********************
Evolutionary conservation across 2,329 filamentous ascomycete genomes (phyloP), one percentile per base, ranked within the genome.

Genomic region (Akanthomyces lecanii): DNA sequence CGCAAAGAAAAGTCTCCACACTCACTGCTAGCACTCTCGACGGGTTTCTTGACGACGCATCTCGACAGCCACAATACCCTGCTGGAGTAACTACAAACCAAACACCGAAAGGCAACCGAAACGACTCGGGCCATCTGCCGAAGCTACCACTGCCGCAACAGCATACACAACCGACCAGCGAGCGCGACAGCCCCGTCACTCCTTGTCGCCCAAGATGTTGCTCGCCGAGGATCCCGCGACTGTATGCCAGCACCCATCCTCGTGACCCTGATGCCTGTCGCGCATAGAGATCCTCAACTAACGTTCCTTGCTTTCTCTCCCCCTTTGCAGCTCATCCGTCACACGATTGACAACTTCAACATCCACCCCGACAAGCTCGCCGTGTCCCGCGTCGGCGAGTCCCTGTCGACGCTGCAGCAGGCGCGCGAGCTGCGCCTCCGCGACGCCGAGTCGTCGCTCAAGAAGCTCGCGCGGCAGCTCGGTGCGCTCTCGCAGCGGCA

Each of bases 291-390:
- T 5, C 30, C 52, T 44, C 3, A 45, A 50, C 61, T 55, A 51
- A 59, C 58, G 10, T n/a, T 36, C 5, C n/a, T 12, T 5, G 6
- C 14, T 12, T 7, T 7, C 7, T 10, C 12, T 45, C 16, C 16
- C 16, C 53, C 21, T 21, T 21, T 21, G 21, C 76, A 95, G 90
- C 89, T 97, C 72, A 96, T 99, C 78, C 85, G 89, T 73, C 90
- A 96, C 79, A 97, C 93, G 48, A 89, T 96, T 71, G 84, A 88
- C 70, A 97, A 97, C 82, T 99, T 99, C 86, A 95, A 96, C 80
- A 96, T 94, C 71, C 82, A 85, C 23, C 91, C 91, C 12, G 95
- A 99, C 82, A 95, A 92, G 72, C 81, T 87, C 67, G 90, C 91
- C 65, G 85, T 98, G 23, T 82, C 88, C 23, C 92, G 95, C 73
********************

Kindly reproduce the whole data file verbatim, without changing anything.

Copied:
Evolutionary conservation across 2,329 filamentous ascomycete genomes (phyloP), one percentile per base, ranked within the genome.

Genomic region (Akanthomyces lecanii): DNA sequence CGCAAAGAAAAGTCTCCACACTCACTGCTAGCACTCTCGACGGGTTTCTTGACGACGCATCTCGACAGCCACAATACCCTGCTGGAGTAACTACAAACCAAACACCGAAAGGCAACCGAAACGACTCGGGCCATCTGCCGAAGCTACCACTGCCGCAACAGCATACACAACCGACCAGCGAGCGCGACAGCCCCGTCACTCCTTGTCGCCCAAGATGTTGCTCGCCGAGGATCCCGCGACTGTATGCCAGCACCCATCCTCGTGACCCTGATGCCTGTCGCGCATAGAGATCCTCAACTAACGTTCCTTGCTTTCTCTCCCCCTTTGCAGCTCATCCGTCACACGATTGACAACTTCAACATCCACCCCGACAAGCTCGCCGTGTCCCGCGTCGGCGAGTCCCTGTCGACGCTGCAGCAGGCGCGCGAGCTGCGCCTCCGCGACGCCGAGTCGTCGCTCAAGAAGCTCGCGCGGCAGCTCGGTGCGCTCTCGCAGCGGCA

Each of bases 291-390:
- T 5, C 30, C 52, T 44, C 3, A 45, A 50, C 61, T 55, A 51
- A 59, C 58, G 10, T n/a, T 36, C 5, C n/a, T 12, T 5, G 6
- C 14, T 12, T 7, T 7, C 7, T 10, C 12, T 45, C 16, C 16
- C 16, C 53, C 21, T 21, T 21, T 21, G 21, C 76, A 95, G 90
- C 89, T 97, C 72, A 96, T 99, C 78, C 85, G 89, T 73, C 90
- A 96, C 79, A 97, C 93, G 48, A 89, T 96, T 71, G 84, A 88
- C 70, A 97, A 97, C 82, T 99, T 99, C 86, A 95, A 96, C 80
- A 96, T 94, C 71, C 82, A 85, C 23, C 91, C 91, C 12, G 95
- A 99, C 82, A 95, A 92, G 72, C 81, T 87, C 67, G 90, C 91
- C 65, G 85, T 98, G 23, T 82, C 88, C 23, C 92, G 95, C 73